Fat Blaster blows away Fat Terminator in passing-off action
In Cat Media Pty Limited v Opti-Healthcare Pty Limited, the Federal Court of Australia has ruled that Opti-Healthcare's use of the name 'Fat Terminator' for a weight-loss pill was an attempt to pass off its product as Cat Media's Fat Blaster slimming pill. The court held that the packaging of the two parties' products was similar and that both names had the same connotation of explosive force.
Cat Media introduced its Fat Blaster weight-loss supplement in November 2000. It soon became the biggest-selling weight-loss product in Australia. The get-up of Fat Blaster packaging is highly distinctive and unusual. It is packaged in a box designed to lie horizontally on the shelf so as to display its largest face to potential purchasers and the get-up includes a prominent photographic image of a slim, young couple in bikini and shorts.
In reaction to the success of Fat Blaster, Opti-Healthcare developed and marketed its own slimming pill, named 'Fat Terminator'. The final form of the Fat Terminator packaging was of the same design, dimensions and colour scheme as the Fat Blaster product, and included a similar photographic image of a young couple. It also retailed for the same price as Fat Blaster. Based on these similarities, Cat Media filed an action claiming that Opti-Healthcare was (i) attempting to pass off its product as Fat Blaster, and (ii) engaging in misleading and deceptive conduct in breach of Section 52 of the Trade Practices Act 1974.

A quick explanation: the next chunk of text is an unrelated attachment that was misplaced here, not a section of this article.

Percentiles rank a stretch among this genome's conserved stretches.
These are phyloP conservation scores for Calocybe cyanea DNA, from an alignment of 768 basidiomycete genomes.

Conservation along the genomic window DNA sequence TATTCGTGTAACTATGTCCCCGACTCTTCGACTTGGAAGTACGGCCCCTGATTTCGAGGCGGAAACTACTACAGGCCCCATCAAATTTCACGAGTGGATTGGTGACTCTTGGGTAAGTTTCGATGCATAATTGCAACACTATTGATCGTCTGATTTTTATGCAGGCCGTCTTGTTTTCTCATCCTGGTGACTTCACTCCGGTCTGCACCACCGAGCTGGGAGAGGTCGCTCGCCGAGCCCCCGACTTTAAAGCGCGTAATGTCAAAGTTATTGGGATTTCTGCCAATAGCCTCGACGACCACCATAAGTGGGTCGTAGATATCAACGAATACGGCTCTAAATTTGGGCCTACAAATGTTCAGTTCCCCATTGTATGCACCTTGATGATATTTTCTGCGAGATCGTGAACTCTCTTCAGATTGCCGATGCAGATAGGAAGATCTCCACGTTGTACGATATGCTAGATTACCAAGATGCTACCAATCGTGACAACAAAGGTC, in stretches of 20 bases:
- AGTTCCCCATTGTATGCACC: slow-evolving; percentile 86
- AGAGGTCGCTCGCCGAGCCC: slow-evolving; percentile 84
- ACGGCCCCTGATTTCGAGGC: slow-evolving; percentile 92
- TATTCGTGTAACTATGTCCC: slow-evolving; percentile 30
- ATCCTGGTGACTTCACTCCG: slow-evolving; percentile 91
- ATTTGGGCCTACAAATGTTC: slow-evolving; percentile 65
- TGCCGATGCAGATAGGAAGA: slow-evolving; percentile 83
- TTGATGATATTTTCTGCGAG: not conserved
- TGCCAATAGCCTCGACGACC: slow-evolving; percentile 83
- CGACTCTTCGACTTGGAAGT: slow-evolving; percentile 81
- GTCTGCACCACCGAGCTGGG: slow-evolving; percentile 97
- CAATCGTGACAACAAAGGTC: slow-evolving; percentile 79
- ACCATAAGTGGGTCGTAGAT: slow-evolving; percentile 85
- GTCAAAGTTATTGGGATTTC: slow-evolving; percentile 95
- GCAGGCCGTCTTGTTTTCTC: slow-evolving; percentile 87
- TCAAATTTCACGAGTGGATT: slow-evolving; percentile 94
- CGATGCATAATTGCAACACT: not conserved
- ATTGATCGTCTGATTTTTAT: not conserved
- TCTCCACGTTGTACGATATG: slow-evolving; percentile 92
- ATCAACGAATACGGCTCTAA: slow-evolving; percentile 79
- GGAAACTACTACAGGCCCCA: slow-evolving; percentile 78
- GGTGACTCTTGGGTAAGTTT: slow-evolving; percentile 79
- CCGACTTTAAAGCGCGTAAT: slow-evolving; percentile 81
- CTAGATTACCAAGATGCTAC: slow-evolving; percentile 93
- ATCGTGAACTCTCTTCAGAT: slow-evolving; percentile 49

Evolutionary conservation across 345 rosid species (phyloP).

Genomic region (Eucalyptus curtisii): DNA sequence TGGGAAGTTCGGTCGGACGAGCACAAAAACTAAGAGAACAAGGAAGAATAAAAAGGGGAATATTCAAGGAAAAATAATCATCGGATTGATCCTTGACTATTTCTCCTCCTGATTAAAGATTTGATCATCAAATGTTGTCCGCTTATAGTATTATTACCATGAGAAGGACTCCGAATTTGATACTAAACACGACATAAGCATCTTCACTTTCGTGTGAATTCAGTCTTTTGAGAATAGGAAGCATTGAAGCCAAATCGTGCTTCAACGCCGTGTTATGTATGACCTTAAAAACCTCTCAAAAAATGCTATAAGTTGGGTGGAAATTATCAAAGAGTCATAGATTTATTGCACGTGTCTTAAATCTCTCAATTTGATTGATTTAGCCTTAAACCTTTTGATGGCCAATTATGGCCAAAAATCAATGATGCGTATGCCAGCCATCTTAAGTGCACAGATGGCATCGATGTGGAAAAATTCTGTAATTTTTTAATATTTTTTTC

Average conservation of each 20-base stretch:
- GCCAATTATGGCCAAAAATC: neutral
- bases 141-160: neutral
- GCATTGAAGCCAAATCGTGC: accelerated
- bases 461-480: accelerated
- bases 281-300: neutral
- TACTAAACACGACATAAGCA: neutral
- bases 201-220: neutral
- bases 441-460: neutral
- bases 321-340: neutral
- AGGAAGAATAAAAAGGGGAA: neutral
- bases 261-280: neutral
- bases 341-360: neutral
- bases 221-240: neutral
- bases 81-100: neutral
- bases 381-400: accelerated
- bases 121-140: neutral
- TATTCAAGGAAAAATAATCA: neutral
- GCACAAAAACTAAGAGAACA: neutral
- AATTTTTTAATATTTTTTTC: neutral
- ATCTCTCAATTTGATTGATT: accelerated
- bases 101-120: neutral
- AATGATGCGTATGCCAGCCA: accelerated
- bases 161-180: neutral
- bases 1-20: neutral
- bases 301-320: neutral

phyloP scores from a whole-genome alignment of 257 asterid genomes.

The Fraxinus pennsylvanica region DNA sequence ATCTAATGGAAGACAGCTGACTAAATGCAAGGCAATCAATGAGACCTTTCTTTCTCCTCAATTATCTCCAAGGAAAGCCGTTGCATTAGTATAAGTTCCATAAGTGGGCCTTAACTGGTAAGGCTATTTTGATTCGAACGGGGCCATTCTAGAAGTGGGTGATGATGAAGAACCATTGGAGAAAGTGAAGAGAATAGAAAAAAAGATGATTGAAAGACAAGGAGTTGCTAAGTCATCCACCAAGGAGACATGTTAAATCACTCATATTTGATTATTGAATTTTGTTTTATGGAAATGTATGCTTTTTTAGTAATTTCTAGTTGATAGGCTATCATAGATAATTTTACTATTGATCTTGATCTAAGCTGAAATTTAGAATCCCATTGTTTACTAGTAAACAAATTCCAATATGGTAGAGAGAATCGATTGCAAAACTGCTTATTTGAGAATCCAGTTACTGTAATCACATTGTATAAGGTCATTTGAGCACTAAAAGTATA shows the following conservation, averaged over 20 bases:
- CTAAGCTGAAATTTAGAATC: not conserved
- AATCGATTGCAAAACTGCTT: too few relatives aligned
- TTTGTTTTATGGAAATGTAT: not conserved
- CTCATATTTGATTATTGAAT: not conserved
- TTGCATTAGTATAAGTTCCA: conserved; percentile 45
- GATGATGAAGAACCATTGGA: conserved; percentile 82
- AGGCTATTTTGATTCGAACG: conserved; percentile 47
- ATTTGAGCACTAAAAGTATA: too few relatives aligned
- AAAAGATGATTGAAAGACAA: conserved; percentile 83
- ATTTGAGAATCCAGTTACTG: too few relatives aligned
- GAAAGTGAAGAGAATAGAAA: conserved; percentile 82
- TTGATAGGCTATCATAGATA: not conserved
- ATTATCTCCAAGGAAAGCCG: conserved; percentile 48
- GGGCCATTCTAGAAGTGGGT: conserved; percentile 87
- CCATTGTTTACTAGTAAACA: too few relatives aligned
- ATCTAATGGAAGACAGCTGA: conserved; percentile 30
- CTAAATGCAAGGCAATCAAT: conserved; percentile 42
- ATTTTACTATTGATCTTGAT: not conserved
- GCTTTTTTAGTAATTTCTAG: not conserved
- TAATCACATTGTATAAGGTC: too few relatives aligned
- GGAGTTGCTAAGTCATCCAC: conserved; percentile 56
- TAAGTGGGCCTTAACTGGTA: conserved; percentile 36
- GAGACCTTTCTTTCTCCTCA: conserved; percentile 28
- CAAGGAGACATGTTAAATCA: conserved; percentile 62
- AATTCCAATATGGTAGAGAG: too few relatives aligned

The Federal Court agreed with Cat Media. It was satisfied that the company has acquired substantial goodwill and reputation in the name 'Fat Blaster' and in the get-up of the packaging. Opti-Healthcare, said the court, had copied the highly distinctive features of the Fat Blaster get-up, namely the design, dimensions, colour scheme and photographic image, in order to misrepresent that either Fat Terminator is Fat Blaster or that it comes from the same source. The court also noted that Opti-Healthcare's choice of the name 'Fat Terminator' was calculated not to distinguish it from the name 'Fat Blaster', but to create an impression of a connection between the two products. The name 'Fat Terminator', said the court, brought with it a connotation of the explosive force of blasting, particularly as use of:
"the word 'terminator' [...] was calculated to evoke a connection with [Hollywood star] Mr [Arnold] Schwarzenegger and the [Terminator] movie roles in which he blasts away opponents. The 'Fat Terminator' name is not calculated, despite its prominence on the face of the Fat Terminator box, clearly to distinguish Fat Terminator from Fat Blaster."
The court also held that, for the same reasons that it was guilty of passing off, Opti-Healthcare had engaged in misleading and deceptive conduct in breach of the Trade Practices Act.
Stephen Stern and Robert Sdraulig, Corrs Chambers Westgarth, Melbourne
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